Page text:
Nicolas Cage is an actor who has a tendency to switch between fantastic, offbeat films to some real turkeys. For every Bad Leutenant there are at least two others that fail to connect with an audience. Part of it could be his choices in films or perhaps his approach to the lesser films that see him phone in a performance. One thing for sure is that there is always a bit of anticipation (on my part) when I watch his latest offering.
Set in modern day Las Vegas, The Trust sees the dull and uneventful lives that Stone (Nicolas Cage) and Waters (Elijah Woods) lead. Stone runs an evidence department team with Waters as one of his trusted subordinates. Life is fairly uninteresting for them both. Stone lives with his ailing father (Jerry Lewis) and Stone is recently separated and carries out a certain amount of self medication to dull the pain of the split. During routine evidence gathering something pops out at Stone regarding a suspect in a crime. Digging a little reveals that there is a connection to a casino service warehouse that has an unusually large refrigerator which turns out to be a high end safe. The pair decide to investigate further and find that it is a front for money laundering. They decide to raid the warehouse and steal the contents of the safe for themselves.
This is a film that cannot decide what it wants to be. At first, it seems to be a buddy cop movie as the two leads kick off their investigation. There is a good deal of humorous dialogue and it moves along at a brisk pace. Then the heist element comes into play including some Oceans 11 style soundtrack. The second half of the movie, the execution of the job, is a whole lot darker in tone and style. Gone are the neon lights of the strip and the surrounding cityscape. In its place is the confined and murky interior of an apartment above the warehouse. The shift in tone and style just about works.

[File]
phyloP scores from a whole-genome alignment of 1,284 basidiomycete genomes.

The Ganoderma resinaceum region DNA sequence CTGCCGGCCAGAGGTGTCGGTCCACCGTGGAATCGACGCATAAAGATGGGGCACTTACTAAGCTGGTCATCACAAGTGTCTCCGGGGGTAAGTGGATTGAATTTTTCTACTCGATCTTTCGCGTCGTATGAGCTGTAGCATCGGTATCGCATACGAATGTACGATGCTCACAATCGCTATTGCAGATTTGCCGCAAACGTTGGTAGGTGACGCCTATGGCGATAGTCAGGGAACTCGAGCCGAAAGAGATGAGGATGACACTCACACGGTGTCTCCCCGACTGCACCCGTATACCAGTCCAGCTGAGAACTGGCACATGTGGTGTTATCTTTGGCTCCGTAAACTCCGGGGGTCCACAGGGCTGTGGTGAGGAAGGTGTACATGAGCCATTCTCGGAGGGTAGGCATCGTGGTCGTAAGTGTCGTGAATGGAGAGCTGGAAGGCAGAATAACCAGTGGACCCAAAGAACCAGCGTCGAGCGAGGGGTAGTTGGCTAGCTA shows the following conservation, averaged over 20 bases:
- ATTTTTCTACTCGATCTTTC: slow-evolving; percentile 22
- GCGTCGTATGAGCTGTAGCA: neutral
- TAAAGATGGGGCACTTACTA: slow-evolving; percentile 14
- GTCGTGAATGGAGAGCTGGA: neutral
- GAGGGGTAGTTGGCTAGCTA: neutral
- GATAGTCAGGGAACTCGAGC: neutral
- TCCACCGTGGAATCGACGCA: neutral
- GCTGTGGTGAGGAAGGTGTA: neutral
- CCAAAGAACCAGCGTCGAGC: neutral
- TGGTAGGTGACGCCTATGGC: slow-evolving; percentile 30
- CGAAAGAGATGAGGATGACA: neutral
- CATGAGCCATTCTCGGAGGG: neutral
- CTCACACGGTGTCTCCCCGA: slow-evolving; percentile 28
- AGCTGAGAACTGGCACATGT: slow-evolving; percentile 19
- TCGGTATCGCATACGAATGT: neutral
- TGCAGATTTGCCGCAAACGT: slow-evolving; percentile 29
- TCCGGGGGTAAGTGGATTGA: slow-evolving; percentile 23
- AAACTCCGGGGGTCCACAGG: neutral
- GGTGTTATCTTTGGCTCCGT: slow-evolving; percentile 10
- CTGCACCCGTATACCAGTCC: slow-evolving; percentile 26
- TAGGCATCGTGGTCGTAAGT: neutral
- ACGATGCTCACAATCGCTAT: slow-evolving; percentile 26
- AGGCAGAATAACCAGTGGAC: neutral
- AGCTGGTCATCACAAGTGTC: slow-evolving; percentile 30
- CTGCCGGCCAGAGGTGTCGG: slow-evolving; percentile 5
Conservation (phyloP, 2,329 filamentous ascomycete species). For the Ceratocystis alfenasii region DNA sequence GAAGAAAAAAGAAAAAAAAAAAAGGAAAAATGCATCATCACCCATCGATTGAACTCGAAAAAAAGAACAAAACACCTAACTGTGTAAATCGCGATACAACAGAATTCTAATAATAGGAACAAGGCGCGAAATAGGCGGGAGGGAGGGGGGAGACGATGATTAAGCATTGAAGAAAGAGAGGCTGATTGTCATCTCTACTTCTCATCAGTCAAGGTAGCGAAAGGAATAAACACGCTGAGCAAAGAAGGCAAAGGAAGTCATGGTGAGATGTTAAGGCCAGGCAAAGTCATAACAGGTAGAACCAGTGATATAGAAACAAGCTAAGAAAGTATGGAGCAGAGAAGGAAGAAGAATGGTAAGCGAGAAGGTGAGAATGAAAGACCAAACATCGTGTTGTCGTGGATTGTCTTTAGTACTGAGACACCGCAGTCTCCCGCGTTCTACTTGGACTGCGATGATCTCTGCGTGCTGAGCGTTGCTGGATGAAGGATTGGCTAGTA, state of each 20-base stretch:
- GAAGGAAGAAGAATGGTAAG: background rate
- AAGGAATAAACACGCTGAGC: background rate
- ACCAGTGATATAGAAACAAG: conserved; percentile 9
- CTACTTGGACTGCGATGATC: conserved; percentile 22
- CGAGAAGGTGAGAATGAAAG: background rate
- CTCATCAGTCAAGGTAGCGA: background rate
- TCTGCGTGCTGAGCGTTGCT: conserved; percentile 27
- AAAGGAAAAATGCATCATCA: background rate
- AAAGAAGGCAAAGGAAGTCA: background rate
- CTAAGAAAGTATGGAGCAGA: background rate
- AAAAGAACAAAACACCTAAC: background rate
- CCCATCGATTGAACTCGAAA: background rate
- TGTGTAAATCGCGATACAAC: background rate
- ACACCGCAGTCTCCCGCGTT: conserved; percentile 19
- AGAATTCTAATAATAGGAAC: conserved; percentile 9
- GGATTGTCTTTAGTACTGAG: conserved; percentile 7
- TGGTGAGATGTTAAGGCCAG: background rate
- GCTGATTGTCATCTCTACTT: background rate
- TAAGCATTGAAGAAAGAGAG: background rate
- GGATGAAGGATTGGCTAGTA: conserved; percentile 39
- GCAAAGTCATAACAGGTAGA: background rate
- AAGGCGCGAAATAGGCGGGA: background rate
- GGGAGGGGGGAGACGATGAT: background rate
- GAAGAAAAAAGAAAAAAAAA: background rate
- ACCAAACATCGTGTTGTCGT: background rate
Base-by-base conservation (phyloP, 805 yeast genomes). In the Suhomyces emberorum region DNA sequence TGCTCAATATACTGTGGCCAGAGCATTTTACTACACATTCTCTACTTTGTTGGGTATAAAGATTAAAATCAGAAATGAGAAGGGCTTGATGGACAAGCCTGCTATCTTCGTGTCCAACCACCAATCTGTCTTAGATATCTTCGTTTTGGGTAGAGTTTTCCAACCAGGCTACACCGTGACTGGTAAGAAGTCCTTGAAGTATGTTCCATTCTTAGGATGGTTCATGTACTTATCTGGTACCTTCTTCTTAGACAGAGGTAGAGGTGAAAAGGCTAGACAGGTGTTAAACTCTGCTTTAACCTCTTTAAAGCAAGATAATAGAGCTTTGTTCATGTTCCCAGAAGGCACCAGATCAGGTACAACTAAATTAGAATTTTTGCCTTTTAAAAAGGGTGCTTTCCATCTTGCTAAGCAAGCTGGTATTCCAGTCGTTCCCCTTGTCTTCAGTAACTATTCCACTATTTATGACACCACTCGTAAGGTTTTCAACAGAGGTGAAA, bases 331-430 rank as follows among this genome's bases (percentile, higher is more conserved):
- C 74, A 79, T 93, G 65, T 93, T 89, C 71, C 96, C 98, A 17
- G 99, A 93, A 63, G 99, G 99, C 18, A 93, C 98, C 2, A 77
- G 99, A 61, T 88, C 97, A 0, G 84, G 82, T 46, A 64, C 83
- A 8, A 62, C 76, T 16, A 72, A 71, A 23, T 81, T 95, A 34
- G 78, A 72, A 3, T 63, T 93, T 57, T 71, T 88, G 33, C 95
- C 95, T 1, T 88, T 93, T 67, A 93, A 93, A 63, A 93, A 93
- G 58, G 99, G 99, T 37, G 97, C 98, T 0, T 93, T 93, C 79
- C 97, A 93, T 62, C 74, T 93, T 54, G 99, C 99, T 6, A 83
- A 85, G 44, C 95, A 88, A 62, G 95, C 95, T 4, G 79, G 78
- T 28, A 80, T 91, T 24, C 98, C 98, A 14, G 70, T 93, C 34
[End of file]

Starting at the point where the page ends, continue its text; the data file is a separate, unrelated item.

Nicolas Cage is on form here. He underplays the role which is generally a good thing for him. When he goes full on it can become a bit distracting. He captures the essence of a character, a man who is alone and is frustrated by his lack of opportunities. Looking after his father doesn’t help either. He feels trapped and his only release is his work. Due to his lack of social interation he comes across as being awkward. His jokes and comments are ill conceived at times. The screenplay gives Cage all the best lines and enables him to broaden the characters motivations. There is a sequence where he takes a job at a casino to tail a suspect. It is well done and gives a nice insight to just what Stone could achieve given the chance.
Waters, performed by Elijah Wood, is the perfect foil for Stone. He is world weary when we meet him. The initial shot of him is in bed with a prostitute and we see the face of a man who is literally going through the motions. He has his own issues to deal with and the heist seems like a way to help him work through it. What we get as the movie progresses is someone who is self belief is slowly falling away. Instead of redemption and peace, his mental state gets worse. You know that it will end badly.
Overall, a decent movie with engaging performances from the two leads.
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